Growing up as a girl in a township on the Cape Flats of Cape Town was incredibly difficult. I had no role models to look up to, I didn’t see myself being mirrored back to me in a positive way.
Everyone I knew had unbelievably hard lives, they were given subpar education if at all, and as a result, had to work jobs that no one else wanted. I had no idea what existed in the world for people like me, my only dream was that if I worked hard enough maybe I could work in an office. This was not because my community was lazy or because we lacked intelligence, but it was just structures of oppression and racism. I could not envision myself as something that I had not seen before. How can a young girl imagine herself as a writer when she doesn’t even see writers who look like her?
The Importance Of Good Representation
Viwe Dweba, a clinical psychologist based in the North of Johannesburg, shared her views on the lack of representation in the media and how it affects children with me.
Viwe says “positive representation in media serves the function of mirroring us to ourselves, affirming our existence and our place in society.”
However, it also is equally as harmful when the media perpetuates negative imagery of certain people, and we know this has happened.
Viwe suggests that “negative representations of a people inform how society views that people, often reinforcing very harmful stereotypes.”
Terry-Ann Adams, an author and disability rights commentator shared their experience as a person with albinism.
Terry-Ann expresses that “there is a magical moment that happens when you see someone who looks and talks like you on a screen.”
They sadly say that this is often something children with disabilities are deprived of.
Breaking The Stereotypes
Stereotypes hold us hostage in the view of someone else’s misguided understanding of who we are. It is important to break down those stereotypes so that children don’t feel burdened to be a certain way based on a stereotype. It is equally as important to break down the stereotypes so that children see themselves in diverse ways. Terry-Ann suggests that how we are represented informs “how people who are not marginalised treat us”.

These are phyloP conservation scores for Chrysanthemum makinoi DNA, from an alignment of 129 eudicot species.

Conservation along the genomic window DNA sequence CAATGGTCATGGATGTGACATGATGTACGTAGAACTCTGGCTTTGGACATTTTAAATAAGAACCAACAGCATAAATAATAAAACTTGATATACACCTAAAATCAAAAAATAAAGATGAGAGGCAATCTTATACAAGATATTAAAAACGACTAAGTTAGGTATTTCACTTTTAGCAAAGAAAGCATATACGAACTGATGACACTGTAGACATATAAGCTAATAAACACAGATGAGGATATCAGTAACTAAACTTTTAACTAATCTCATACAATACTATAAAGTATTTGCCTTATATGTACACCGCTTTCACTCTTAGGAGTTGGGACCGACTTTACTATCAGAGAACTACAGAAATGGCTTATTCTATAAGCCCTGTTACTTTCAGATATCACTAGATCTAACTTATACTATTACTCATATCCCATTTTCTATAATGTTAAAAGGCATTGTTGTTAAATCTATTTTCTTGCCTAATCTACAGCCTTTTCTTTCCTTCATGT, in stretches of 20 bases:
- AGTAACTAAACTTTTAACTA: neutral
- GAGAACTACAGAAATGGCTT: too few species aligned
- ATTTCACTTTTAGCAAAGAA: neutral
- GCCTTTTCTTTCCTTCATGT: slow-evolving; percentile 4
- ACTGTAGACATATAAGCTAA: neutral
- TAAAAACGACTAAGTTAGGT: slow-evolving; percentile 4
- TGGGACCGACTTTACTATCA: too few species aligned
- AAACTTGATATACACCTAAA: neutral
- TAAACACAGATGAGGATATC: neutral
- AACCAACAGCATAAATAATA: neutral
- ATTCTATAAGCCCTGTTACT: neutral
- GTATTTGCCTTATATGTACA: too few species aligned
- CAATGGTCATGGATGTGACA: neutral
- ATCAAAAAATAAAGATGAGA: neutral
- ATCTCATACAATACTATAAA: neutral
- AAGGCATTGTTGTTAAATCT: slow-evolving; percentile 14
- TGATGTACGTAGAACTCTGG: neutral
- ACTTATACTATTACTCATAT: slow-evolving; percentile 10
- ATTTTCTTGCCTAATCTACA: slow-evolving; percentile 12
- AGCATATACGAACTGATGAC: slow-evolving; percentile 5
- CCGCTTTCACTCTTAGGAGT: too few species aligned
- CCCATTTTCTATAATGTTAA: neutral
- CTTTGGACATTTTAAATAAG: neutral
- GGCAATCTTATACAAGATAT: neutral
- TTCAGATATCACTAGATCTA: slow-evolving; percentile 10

So, it isn’t just about whenever children have access to people who look like them but also that these representations are wide and varied.
For Black Children Exclusively
When talking about the development of media and products made for the African child exclusively, from a developmental perspective, access to things for African children can inform a child’s development in a positive way. Viwe echoes this and says,
“We are social beings, the beginning of our self-image is externally informed and then becomes an internal process that we negotiate as we grow.”
If we focus on creating things designed for Black children, I believe we can eliminate a lot of internalised anti-Blackness. One important example of this can be seen in hair products, if we say products meant for Black hair are for “bad hair”, how do we expect children to see themselves in a healthy way? Instead, the language should be shifted and created, if need be, to express that it is meant for curls and coils.
Perceptions Of Beauty In The Media
All over the world, the media is exceptionally Eurocentric. It focuses on light skin, thin bodies, blue eyes, blonde straight hair. The media ignores people who are differently abled.
Viwe argues that these perceptions inform what we consider “to be normative and marginalising certain identities.”
She goes on to say that it creates a lifelong effect on how someone sees themselves and their people. We see this in the media even today,
“From the negative perception of the naturally coiled hair of a little black girl in school to the problematic view that dreadlocks are unprofessional.”
Terry-Ann weighs in to say that the media can erase us,
“We are taught to hate ourselves. We are told we’re too much or we’re not enough.”
The Beauty Of It All
It is easy to understand why it is hard to practice self-love, self-acceptance, and to have a healthy sense of self in a world that tells us the opposite. We therefore must step into these gaps in our memories, media, and histories. In stepping in those gaps, we are able to create things that represent us. If not by us, then by whom? So, we should write books, create games, play positive roles in films, and make our own products.
By creating we can accurately present what and who we are and insist on how we want to be treated. We need to remind children that they are beautiful, kind, unique, and smart. We have to relieve our sons of harmful representations of manhood that stunt them, equally we have to ensure that our daughters know they are more than just mothers and wives.
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